Aside from the marvelous and much prized White Pine, the Hemlock was in abundant supply. The bark of the Hemlock was useful in the tanning industry, so with an allegedly "Inexhaustible supply" of Hemlock trees, tanneries sprang up along the Lehigh, using the bark of the hemlock, and leaving the rest of the tree to rot where they were cut. The river's water was used in the processing of hides, and waste was released back into the river untreated. Over the years, with the coal silt, discharge from tanneries and other industries, sewage, and manufacturing waste, the water in parts of the Lehigh was described as "black flowing lava".

Eventually the timber ran out, railroads became a cheaper and more dependable means of transporting coal and other goods to market, and when nature contributed by wiping out dams and locks on the Lehigh, the canal system was abandoned. With the tanneries gone, and the implementation of the clean water act of the seventies, the river's water quality began to improve. Under the watchful eye of several state agencies including the EPA, the PA Fish and Boat Commission, and especially private organizations such as the Wildlands Conservancy, the Tobyhanna Creek/Tunkhannock Creek watershed association, and the North Pocono CARE organization, water quality of the Lehigh has rebounded significantly, and is reportedly better now than it has been for over 150 years. To be sure, many challenges remain, primarily suburban sprawl, loss of wildlife habitat, loss of open space, loss of productive farmland, and abandoned mine drainage, all impact the river adversely. The Wildlands Conservancy, in cooperation with other groups, has put together a comprehensive plan, which they intend to see implemented, which will help maintain or improve the river for future generations.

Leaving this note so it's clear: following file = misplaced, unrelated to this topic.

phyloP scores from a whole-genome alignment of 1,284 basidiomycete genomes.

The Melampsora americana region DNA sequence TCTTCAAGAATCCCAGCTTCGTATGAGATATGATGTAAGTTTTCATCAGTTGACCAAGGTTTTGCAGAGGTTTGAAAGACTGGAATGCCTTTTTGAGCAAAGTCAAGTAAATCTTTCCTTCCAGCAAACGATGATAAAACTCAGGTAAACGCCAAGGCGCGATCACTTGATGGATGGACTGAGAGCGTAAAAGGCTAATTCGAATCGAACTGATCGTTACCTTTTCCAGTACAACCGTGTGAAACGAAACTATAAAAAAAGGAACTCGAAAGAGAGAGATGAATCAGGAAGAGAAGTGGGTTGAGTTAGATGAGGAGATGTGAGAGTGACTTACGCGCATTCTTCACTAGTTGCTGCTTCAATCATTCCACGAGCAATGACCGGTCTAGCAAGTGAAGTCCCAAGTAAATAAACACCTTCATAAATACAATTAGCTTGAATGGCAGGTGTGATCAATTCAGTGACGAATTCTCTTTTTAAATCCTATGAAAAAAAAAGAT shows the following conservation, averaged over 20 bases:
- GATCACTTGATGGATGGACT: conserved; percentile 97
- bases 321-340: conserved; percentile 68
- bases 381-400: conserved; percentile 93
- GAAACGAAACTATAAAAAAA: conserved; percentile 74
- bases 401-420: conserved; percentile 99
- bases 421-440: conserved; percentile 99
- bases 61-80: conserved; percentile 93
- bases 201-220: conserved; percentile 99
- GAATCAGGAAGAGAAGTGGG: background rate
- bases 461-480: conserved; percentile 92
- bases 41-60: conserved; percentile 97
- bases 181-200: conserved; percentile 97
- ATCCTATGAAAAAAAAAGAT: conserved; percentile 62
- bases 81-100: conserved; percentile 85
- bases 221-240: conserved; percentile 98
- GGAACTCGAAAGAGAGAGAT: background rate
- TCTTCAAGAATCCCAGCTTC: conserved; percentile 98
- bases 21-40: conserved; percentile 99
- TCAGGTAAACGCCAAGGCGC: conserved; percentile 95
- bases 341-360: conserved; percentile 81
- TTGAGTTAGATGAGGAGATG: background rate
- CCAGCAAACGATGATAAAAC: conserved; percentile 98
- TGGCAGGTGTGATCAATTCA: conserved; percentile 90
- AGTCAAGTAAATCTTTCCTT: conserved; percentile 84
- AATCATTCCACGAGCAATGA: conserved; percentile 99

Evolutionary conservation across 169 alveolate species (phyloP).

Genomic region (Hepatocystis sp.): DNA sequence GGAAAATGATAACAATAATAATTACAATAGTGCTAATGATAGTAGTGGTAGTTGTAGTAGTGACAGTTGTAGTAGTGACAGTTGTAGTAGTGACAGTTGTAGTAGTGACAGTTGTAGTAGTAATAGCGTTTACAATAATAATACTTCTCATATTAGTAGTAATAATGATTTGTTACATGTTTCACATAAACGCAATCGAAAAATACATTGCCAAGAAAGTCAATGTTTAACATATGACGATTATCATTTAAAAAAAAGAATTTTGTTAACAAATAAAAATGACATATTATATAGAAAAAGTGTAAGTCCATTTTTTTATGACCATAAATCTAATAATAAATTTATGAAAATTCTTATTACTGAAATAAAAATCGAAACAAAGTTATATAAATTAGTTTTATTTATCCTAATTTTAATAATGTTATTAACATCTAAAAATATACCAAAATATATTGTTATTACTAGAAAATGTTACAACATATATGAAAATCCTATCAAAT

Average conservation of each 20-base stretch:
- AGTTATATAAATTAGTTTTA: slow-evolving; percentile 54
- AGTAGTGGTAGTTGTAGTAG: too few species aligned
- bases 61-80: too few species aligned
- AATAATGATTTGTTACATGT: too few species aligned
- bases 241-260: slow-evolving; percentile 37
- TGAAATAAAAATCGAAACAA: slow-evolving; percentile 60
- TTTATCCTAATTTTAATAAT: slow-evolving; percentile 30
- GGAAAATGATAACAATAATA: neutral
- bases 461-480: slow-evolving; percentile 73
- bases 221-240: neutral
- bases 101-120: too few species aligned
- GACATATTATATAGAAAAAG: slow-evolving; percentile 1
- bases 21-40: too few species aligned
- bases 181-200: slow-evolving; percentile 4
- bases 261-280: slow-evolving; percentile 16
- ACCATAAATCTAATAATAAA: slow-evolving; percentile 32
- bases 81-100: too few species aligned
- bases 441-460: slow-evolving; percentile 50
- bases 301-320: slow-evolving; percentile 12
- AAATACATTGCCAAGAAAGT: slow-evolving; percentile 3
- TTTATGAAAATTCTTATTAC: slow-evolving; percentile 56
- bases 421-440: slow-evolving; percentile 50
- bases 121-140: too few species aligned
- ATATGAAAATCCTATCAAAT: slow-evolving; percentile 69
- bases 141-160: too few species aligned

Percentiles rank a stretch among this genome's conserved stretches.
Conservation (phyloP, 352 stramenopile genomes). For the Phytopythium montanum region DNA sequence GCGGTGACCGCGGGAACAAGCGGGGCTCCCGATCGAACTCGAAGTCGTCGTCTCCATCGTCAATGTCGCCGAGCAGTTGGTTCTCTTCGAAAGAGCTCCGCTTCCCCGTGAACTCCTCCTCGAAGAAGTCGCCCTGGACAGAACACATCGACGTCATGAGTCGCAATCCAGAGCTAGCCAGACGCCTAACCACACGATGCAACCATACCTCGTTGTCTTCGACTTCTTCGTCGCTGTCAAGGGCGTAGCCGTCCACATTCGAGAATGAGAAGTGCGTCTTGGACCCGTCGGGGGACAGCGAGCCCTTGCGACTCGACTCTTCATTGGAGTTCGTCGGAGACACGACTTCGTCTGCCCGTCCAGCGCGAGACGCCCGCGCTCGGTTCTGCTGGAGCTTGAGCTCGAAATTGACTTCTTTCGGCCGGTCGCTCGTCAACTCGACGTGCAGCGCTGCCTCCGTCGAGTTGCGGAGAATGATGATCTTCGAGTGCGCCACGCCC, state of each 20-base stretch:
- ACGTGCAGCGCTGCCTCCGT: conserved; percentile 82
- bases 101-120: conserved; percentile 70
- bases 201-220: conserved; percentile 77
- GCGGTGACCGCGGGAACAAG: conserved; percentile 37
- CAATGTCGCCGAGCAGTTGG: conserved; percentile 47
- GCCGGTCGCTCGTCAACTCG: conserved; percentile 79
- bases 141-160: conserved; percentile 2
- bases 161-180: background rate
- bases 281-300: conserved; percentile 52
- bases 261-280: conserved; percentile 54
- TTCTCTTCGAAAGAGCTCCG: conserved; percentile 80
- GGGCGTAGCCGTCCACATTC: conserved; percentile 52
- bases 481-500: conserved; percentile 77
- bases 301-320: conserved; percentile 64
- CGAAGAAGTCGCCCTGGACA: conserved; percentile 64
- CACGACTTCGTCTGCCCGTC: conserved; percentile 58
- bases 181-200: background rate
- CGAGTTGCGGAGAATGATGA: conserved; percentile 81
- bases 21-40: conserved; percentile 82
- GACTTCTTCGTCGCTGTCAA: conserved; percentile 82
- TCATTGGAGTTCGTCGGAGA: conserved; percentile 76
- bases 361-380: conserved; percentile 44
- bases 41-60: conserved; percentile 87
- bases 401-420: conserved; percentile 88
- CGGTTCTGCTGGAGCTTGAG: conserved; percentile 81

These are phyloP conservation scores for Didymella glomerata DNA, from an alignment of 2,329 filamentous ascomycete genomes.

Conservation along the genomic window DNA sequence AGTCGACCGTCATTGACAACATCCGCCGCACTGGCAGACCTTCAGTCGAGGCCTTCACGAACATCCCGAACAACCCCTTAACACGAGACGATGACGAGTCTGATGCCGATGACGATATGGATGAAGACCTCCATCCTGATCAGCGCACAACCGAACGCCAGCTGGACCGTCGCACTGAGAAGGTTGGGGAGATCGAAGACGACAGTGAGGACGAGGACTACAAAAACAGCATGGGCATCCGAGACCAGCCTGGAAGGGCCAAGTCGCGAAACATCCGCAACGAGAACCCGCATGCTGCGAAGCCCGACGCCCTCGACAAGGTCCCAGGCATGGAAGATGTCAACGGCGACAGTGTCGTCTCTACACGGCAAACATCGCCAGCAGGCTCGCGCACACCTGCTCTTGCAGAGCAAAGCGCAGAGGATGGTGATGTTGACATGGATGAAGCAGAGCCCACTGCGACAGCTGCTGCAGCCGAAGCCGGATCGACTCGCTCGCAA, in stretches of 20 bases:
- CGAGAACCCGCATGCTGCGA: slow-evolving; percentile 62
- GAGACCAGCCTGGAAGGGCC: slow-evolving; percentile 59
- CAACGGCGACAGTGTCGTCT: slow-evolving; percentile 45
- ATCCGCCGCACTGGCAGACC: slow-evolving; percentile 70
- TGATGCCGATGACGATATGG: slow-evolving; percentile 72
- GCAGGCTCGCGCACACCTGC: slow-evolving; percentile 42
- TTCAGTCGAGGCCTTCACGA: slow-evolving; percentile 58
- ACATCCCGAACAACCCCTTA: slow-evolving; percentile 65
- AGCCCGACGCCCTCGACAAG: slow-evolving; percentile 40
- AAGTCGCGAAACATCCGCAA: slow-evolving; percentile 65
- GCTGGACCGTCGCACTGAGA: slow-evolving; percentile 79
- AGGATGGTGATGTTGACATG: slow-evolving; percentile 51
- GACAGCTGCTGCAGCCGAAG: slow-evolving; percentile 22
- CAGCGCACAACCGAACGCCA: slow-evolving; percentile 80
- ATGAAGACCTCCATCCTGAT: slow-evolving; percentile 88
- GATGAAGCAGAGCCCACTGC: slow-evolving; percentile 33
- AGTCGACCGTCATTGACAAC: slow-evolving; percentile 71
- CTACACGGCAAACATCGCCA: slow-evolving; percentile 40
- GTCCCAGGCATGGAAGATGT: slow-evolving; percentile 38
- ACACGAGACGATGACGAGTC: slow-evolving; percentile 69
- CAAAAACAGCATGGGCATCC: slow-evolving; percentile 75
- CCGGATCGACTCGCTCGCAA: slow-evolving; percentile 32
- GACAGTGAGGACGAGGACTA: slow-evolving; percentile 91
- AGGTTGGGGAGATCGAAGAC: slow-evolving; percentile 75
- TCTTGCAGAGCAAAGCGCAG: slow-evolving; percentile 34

The Lehigh River is truly a one-of-a-kind special resource, and an asset to be treasured and protected. With proper care and vigilance, the impetuous resilient Lehigh will run clear and clean as long as the sun shines and the rain falls on the beautiful Pocono Mountains.